Plain Language Summary of 2009 UI Law Changes
A complete Plain Language Summary
(PDF) of Wisconsin Act 11
- Increase in Extended Benefits
2009 Wisconsin Act 11 was enacted on May 15, 2009. Prior to Act 11, a
Wisconsin worker was eligible for up to a total of 72 weeks of unemployment (UI)
Act 11 added 7 weeks to the number of weeks a claimant may claim Extended
Benefits (EB), increasing the maximum EB benefits from 13 weeks to 20 weeks and
the maximum total number of weeks an individual may receive to 79 weeks.
- 26 weeks of regular UI benefits – funded by Wisconsin UI Reserve Fund.
- 33 weeks of benefits under the Emergency Unemployment Compensation Act of 2008
(“EUC”) – funded by federal Unemployment Trust Fund.
- 13 weeks of benefits under the 1970 federal-state Extended Benefits program (“EB”)
– funded 50% state and 50% federal, but 100% federal in 2009 due to American Recovery
and Reinvestment Act.
The increased level of EB is triggered when a state’s rate of unemployment
reaches 8% for three months. Wisconsin’s rate of unemployment reached 8% for the
3-month period ending May 31, 2009. As a result, the additional 7 weeks of EB
benefits became payable in Wisconsin as of the week beginning June 7, 2009.
Claimants who are eligible for additional EB benefits were notified and
claimants with active EB claims will have their additional weeks of benefits
added to their benefit entitlement.
The additional 7 weeks of EB benefits may be claimed through 2009 and, for
most employers, are funded by the federal government (as a result of the
American Recovery and Reinvestment Act, which increased the federally funded
share from 50% to 100% during this period). If Congress extends the 100% federal
funding of EB benefits beyond 2009, the additional 7 weeks of Wisconsin’s EB
benefits will automatically extend beyond 2009.
- Unemployment Insurance Modernization
- Separation from Employment for Compelling Family Reasons
Act 11 makes claimants eligible for benefits who separate from employment for
“compelling family reasons”:
- Due to domestic abuse and concerns about personal safety (Act 11 broadened the statutory provision)
- Due to a verified illness or disability of a family member that necessitates the care of the family member
for a period of time that the employer is not willing to grant leave (Act 11 broadened the provision).
- Due to the need to move with a spouse to a new location because the spouse changed his or her place of employment
to a place to which it is impractical to commute (Act 11 created this provision).
Benefits paid to claimants who quit employment for “compelling family reasons” are charged to the Wisconsin
unemployment reserve fund but not to employer accounts. The changes first applied to separations from employment the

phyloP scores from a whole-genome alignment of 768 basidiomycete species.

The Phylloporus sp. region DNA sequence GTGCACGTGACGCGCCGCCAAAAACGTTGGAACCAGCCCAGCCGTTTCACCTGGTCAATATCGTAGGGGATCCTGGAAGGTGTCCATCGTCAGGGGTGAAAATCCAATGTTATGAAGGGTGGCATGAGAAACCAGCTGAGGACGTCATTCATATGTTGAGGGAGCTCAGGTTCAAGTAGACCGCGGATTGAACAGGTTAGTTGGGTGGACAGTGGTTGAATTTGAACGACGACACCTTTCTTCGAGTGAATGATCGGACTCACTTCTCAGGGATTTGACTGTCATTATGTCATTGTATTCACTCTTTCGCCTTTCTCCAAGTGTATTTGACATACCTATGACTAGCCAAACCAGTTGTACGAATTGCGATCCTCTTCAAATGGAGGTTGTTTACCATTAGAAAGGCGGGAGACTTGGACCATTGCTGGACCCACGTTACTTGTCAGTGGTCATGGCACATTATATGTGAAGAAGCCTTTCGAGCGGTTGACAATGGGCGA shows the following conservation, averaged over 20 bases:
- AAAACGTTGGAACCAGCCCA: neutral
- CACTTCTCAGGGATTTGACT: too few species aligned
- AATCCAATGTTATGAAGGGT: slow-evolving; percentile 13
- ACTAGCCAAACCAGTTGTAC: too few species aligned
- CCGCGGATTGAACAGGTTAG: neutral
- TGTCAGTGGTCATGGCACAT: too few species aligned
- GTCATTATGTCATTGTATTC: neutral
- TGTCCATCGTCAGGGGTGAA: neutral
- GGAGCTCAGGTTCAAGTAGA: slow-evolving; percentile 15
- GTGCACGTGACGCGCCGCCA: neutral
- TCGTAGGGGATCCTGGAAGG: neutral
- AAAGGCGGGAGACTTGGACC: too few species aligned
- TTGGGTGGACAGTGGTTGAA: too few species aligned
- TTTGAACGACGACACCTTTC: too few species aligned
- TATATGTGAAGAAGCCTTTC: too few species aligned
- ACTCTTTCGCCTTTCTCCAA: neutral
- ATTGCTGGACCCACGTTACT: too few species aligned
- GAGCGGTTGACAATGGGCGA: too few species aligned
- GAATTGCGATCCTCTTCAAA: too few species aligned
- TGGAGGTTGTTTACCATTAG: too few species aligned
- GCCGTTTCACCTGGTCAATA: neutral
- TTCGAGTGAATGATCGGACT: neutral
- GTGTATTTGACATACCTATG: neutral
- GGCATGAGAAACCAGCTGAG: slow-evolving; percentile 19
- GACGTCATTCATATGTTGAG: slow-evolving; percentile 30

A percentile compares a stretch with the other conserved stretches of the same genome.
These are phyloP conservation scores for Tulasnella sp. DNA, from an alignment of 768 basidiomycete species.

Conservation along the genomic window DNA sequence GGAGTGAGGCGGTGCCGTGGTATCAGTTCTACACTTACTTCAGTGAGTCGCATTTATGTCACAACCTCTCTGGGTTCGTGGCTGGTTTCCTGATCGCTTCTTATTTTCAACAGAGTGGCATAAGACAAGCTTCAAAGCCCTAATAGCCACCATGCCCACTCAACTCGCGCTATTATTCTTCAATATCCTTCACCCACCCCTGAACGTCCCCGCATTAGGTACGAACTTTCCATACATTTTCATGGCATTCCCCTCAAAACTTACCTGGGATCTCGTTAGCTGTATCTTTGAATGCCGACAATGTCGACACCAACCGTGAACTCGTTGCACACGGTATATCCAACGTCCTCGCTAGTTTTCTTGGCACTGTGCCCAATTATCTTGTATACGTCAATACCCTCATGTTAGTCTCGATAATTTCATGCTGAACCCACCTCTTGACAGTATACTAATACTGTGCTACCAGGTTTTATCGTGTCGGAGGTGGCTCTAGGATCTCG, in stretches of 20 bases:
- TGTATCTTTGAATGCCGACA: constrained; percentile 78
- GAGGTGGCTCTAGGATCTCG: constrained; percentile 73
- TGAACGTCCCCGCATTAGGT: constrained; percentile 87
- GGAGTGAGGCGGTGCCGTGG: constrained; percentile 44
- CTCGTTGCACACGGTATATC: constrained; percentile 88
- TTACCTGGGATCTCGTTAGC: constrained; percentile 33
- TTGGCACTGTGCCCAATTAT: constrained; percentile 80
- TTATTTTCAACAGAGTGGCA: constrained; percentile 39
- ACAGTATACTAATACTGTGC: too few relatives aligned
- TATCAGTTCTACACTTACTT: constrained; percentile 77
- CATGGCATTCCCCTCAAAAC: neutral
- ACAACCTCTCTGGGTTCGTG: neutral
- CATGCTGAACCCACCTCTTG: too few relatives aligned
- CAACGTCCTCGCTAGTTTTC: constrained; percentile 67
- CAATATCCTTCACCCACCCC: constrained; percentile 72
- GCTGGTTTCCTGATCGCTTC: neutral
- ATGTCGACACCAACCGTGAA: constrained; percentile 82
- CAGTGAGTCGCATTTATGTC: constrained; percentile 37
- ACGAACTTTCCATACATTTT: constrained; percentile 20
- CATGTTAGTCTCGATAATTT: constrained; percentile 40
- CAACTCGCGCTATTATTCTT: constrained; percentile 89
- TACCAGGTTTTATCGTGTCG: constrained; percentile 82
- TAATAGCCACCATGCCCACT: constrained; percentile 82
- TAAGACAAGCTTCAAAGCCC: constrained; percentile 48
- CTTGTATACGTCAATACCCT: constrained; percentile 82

week of May 24, 2009.
- Extended Training
Act 11 extends UI benefits to a claimant who is enrolled in approved training for up to 26 weeks after a claimant exhausts regular UI benefits, EUC08 benefits, EB benefits and Trade Act (if applicable) allowances. Individuals may
be eligible as early as the week of August 23, 2009. In order qualify:
- Claimant must be separated from a “declining occupation” or involuntarily separated from employment as a result
of a permanent reduction in operations by the employer that occurred no earlier than the beginning of the
claimant’s base period.
- Claimant must be receiving training in a “high demand” occupation.
- Claimant must not be receiving similar stipends or other training allowances for nontraining costs.
- Claimant must have started the approved training within 52 weeks after the end of claimant’s benefit year
(or within their benefit year when extended benefit programs are not in effect).
- If claimant is not applying for “extended training” benefits in a claimant’s benefit year, the claimant’s
benefit year must have ended no earlier than 52 weeks prior to the week the claimant first claims the
- Claimant may only claim extended training benefits within 52 weeks after the benefits are started
The provisions expanding eligibility for “compelling family reasons” and extended training were adopted to qualify
Wisconsin for UI Modernization funds under the American Recovery and Reinvestment Act of 2009 (ARRA).
- Wisconsin’s eligibility for ARRA funds for these changes is $89.3 million.
- Wisconsin received $44 million for provisions in pre-existing state law.
- The estimated cost to the Wisconsin unemployment reserve fund to pay benefits under the newly-added provisions
is approximately $11.3 million per year. The actual benefit costs will vary significantly from year to year